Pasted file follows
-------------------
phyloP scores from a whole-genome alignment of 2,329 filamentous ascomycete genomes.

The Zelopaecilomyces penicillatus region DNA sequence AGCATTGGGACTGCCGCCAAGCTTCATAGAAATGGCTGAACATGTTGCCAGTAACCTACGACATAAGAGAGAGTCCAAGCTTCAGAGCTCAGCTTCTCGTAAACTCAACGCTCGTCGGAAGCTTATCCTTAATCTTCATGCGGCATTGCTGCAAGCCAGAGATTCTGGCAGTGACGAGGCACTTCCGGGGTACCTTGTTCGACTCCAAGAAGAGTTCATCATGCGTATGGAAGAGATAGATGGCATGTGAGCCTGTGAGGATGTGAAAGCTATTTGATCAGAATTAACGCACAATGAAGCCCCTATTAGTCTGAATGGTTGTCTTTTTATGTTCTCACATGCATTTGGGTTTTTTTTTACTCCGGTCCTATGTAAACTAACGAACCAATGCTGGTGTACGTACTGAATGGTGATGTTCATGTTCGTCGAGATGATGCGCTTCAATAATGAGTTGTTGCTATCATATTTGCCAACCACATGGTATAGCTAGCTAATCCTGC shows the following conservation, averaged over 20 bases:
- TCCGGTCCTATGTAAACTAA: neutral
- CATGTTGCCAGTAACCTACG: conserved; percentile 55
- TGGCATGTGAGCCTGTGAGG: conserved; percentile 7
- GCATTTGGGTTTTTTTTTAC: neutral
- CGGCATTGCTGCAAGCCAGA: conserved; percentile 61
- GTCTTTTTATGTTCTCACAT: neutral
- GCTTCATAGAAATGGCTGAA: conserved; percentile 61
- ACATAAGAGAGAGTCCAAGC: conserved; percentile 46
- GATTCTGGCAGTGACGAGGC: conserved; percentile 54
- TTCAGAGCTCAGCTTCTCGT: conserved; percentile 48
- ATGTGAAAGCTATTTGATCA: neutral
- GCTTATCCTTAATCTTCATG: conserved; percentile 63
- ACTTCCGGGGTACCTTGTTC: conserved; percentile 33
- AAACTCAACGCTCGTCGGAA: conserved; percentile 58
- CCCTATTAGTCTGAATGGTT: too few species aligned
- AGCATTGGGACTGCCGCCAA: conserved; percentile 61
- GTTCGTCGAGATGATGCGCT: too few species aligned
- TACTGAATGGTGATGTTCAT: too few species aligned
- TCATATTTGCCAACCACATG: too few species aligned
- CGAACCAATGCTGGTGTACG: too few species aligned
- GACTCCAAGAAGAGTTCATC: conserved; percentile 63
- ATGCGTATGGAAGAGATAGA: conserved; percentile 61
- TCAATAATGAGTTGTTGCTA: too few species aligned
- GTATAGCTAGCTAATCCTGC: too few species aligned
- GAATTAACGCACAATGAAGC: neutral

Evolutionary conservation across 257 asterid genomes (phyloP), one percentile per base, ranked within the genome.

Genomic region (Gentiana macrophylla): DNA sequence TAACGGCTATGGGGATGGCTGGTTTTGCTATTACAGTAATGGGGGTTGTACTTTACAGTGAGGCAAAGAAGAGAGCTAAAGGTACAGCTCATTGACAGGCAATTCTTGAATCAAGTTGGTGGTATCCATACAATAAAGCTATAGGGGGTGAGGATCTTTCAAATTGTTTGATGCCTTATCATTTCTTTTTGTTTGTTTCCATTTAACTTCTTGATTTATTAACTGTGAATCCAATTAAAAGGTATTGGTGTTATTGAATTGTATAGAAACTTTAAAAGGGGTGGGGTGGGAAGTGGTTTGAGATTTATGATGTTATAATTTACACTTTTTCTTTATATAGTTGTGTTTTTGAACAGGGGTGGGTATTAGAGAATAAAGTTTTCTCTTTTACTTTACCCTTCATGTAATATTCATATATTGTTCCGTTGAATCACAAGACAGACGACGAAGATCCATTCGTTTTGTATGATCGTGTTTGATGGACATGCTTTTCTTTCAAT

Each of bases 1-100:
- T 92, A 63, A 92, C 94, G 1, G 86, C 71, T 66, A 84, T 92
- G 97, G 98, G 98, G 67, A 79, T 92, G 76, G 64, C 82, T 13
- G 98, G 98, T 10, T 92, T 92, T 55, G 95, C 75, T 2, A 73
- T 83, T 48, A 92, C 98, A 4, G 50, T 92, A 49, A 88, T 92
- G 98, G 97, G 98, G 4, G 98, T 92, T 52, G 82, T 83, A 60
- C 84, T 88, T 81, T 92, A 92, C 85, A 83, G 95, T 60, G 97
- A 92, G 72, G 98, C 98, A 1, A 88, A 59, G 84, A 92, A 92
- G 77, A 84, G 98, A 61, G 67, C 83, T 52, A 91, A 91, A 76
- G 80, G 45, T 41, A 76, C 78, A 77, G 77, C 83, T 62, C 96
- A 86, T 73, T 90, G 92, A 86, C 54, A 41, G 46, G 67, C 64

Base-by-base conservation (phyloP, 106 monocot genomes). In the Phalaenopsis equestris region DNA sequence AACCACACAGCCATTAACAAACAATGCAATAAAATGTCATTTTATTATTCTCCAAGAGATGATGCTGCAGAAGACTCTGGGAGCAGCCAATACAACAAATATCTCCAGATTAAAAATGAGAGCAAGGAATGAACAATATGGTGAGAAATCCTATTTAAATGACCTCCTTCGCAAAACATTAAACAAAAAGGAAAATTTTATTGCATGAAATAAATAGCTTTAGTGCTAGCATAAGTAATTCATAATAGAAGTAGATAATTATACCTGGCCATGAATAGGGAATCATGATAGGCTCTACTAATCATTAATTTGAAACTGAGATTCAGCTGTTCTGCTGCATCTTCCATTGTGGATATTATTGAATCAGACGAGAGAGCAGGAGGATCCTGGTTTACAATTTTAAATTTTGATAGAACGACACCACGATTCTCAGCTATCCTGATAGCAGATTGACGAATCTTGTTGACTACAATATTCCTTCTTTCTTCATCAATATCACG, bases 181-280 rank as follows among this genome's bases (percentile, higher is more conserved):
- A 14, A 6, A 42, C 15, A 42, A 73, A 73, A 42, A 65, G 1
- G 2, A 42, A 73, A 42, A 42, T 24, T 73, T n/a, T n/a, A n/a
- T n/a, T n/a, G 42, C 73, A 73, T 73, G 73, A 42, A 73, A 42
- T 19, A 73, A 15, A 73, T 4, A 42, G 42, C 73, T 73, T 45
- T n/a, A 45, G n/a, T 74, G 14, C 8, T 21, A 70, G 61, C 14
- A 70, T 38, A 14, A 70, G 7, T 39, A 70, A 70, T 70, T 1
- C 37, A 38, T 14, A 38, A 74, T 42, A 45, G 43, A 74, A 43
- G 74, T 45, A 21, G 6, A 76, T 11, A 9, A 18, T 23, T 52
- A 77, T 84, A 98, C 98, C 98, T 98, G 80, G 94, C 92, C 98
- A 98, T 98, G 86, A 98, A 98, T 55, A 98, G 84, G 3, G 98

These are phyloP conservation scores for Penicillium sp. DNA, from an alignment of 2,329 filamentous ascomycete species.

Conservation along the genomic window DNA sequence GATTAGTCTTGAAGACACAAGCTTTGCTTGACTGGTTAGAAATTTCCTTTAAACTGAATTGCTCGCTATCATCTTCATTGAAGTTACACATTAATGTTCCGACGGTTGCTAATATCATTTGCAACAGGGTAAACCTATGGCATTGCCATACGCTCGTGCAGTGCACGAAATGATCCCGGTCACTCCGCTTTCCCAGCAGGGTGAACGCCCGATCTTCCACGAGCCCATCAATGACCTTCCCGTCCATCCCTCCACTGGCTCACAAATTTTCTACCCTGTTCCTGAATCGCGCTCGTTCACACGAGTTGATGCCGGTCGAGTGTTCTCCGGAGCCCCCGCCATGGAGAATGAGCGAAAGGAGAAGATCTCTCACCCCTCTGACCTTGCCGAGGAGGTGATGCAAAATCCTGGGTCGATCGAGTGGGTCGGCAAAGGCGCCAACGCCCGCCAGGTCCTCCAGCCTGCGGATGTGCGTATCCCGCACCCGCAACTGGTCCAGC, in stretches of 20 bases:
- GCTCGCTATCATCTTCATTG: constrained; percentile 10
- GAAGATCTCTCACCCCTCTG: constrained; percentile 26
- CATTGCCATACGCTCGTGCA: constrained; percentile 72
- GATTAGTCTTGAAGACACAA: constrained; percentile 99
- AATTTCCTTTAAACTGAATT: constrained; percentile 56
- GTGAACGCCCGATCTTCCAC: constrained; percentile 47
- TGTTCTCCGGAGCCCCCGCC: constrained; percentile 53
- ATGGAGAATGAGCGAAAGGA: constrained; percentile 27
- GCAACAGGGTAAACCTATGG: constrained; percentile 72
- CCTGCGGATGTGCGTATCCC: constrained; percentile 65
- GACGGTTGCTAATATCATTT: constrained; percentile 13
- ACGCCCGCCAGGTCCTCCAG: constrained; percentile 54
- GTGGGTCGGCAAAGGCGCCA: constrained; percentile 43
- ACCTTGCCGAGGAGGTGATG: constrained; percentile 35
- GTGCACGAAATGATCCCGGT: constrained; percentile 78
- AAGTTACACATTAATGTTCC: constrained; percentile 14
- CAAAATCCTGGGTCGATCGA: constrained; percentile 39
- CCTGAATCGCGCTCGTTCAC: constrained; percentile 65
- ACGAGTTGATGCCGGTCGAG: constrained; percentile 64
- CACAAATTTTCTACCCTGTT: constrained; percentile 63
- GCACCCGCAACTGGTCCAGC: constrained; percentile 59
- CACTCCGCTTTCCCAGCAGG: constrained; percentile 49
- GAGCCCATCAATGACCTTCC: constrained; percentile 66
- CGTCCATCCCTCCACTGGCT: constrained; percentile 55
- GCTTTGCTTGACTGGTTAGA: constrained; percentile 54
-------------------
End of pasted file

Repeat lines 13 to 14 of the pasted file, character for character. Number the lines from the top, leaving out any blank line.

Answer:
- ATGTGAAAGCTATTTGATCA: neutral
- GCTTATCCTTAATCTTCATG: conserved; percentile 63